20Re: Good news for your fingertips...
- Jun 8, 2009--- In firstname.lastname@example.org, "Alan S>" <ocifant@...> wrote:
>A good question - which we don't have a definitive answer for just yet.
> --- In email@example.com, "ancestral.atlas" <ancestral.atlas@> wrote:
> > we have tried to re-create this error but we are unable to do so.
> I think I've sorted this. Human error! Each uploaded Gedcom person has multiple events, I just wasn't seeing them as teh my Events list is sorted by Event type rather than person. When adding a new event, the new event shows in the events for the location, thus looking like a duplicate.
> Any thoughts on my supplemental question yet?
> > > Also, my gedcom is a changing document as more information
> > > becomes available. Is there any way to preserve the location
> > > data I've entered if I upload a replacement Gedcom file?
> > > How is it planned to handle this in the future?
The problem boils down to the fact that it's difficult to know which event in an updated GEDCOM file relates to which event previously uploaded.
The GEDCOM standard simply states that each individual record has a unique ID and that if an individual has a number of events that have happened to them, those events are listed as sub-records of the individual's record - there is no particular order to these sub-records.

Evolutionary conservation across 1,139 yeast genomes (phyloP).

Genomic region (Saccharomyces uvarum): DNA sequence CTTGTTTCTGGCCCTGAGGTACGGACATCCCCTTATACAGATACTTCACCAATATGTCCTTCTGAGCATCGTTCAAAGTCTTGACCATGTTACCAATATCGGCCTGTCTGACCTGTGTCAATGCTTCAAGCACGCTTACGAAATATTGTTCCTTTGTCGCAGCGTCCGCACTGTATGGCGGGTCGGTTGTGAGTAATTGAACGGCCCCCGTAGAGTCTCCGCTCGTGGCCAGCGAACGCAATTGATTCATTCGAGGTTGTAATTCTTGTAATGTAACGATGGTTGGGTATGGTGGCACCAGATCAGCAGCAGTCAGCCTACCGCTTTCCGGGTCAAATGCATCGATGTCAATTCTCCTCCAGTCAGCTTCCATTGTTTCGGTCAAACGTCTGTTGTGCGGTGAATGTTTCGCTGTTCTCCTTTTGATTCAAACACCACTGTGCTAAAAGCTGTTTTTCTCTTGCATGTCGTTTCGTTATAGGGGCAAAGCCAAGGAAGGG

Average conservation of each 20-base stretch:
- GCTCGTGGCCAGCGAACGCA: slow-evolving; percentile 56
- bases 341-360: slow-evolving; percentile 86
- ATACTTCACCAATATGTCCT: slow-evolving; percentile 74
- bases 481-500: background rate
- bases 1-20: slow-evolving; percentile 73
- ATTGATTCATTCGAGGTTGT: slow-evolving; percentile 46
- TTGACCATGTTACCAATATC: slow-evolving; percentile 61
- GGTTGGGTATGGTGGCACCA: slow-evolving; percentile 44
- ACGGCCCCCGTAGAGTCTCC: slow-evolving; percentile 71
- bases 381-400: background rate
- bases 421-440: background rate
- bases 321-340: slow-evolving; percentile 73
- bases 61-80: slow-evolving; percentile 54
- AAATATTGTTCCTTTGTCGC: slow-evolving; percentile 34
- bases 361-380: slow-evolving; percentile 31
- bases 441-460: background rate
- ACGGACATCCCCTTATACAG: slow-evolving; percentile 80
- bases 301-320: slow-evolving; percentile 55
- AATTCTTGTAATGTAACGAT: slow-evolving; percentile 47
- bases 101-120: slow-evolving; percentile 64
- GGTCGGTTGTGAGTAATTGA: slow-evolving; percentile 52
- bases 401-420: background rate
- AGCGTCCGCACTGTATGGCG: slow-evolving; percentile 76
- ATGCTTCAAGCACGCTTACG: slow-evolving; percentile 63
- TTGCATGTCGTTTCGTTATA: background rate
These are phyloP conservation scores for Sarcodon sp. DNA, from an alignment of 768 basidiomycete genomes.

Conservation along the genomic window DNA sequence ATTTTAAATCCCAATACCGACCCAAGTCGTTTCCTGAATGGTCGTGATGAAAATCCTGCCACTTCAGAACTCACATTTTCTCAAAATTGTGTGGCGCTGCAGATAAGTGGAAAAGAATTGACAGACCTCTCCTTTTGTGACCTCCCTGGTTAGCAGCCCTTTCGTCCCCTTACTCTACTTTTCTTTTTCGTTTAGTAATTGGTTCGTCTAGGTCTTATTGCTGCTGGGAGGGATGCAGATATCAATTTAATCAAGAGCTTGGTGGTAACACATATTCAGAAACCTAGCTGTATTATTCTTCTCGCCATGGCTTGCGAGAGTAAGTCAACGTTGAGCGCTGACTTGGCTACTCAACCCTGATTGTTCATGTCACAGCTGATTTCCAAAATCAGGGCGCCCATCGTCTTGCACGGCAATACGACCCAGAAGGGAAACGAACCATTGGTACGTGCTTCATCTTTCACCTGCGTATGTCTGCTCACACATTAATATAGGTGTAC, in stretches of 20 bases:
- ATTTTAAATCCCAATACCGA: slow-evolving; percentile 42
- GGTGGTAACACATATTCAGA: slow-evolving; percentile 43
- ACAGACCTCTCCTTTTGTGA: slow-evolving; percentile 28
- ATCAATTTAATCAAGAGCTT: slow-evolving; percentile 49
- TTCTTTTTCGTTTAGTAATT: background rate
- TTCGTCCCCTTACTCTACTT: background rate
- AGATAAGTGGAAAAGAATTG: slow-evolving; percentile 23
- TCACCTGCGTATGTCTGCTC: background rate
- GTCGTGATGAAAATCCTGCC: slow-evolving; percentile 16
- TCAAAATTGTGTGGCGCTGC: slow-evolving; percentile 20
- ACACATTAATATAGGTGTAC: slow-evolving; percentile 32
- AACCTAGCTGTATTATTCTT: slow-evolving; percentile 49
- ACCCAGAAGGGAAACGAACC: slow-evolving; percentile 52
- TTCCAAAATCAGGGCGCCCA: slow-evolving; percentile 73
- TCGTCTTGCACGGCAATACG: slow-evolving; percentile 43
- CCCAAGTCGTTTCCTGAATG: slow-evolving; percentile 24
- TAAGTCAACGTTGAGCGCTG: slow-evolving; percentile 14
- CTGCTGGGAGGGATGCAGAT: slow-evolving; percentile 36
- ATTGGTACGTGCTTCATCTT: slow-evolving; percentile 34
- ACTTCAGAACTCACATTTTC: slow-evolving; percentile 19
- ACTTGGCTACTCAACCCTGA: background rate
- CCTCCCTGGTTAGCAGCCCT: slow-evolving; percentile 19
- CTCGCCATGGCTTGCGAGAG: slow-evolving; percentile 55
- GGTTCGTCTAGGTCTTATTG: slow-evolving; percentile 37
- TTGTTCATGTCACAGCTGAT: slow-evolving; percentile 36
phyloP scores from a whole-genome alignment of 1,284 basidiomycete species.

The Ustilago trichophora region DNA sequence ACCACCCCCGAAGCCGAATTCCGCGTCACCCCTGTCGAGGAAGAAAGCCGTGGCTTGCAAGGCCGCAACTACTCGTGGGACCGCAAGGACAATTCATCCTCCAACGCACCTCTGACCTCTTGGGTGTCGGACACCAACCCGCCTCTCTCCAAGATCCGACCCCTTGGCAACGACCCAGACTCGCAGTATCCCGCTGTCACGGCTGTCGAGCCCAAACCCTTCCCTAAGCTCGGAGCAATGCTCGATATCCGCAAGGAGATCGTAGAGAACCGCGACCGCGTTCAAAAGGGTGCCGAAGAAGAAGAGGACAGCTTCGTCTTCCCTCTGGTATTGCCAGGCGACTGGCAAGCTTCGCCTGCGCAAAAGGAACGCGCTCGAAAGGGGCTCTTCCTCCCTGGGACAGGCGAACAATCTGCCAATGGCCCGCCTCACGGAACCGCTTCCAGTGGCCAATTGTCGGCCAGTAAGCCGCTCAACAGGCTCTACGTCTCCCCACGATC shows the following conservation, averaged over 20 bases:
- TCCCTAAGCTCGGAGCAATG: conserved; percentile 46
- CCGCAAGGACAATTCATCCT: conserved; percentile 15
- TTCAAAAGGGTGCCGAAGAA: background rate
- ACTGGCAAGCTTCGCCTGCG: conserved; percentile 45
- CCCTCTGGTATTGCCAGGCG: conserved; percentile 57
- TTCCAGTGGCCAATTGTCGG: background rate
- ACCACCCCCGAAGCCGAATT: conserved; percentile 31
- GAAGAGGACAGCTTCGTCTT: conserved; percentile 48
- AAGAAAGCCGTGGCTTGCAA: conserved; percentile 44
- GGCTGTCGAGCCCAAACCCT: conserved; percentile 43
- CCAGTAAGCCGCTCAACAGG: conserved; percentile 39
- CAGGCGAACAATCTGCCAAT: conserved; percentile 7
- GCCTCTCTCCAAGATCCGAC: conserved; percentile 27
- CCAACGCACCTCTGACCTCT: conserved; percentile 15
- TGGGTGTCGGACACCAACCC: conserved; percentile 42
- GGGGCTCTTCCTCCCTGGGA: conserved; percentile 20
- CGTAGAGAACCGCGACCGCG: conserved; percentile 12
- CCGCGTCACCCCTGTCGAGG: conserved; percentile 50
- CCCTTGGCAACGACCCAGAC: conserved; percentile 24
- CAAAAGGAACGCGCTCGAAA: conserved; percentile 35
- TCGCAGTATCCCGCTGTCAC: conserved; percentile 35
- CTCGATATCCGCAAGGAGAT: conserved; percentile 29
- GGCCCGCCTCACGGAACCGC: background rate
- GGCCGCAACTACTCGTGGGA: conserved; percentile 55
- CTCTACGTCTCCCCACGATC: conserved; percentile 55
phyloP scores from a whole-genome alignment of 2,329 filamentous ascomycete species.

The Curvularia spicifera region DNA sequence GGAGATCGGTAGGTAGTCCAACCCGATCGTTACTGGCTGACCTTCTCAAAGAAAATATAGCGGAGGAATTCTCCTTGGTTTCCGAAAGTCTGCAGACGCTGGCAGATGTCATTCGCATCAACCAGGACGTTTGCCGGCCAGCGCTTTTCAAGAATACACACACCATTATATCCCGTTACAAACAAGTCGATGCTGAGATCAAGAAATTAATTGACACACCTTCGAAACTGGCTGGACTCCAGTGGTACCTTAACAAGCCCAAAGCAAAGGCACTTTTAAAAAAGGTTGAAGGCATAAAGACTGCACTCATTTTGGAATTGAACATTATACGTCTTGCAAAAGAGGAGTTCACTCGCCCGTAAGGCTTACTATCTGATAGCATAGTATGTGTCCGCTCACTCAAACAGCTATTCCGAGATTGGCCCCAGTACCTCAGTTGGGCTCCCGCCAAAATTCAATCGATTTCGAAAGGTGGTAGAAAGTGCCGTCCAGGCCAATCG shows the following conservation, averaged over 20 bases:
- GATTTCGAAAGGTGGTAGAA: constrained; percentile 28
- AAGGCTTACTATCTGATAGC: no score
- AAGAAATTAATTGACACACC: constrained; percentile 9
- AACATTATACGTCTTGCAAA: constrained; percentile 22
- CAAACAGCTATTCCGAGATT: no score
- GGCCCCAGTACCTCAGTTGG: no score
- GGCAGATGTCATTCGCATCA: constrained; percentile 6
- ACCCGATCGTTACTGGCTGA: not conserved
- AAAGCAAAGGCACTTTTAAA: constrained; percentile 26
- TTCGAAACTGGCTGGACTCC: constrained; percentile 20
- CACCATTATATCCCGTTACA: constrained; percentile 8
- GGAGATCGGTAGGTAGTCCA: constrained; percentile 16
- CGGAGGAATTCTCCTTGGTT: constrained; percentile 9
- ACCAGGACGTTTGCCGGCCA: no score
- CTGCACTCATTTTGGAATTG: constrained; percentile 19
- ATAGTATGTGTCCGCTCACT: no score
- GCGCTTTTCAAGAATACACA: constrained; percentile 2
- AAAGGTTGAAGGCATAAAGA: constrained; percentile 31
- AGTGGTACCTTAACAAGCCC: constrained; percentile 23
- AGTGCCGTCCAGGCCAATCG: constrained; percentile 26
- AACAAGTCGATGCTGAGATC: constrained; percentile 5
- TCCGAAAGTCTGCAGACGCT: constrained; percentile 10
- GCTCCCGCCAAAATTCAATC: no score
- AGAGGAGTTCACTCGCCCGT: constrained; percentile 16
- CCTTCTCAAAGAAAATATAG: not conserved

So, firstly, it's quite possible that your family tree application that generates the GEDCOM files can change the individual record IDs used each time you export - there's no guarantee (nor need to guarantee) that the IDs will remain the same between exports.
Secondly, even if the IDs do remain the same, it's still difficult to identify which events have changed. For example, say you originally uploaded an individual with one marriage, but you then discover that they were married a second time so you try and upload a GEDCOM with this extra marriage information. We would have to detect the second marriage but also resolve which marriage listed in the new GEDCOM was the same as the one we already had and which was the new marriage.
Once this has been ascertained, we must then detect if the location for the existing event (the one previously uploaded) has changed.
So, hopefully, you can see that there are quite a few problems to overcome.
We're not saying that it's impossible - just that we need to make sure that we can actually do this effectively without losing information or, worse still, corrupting it.
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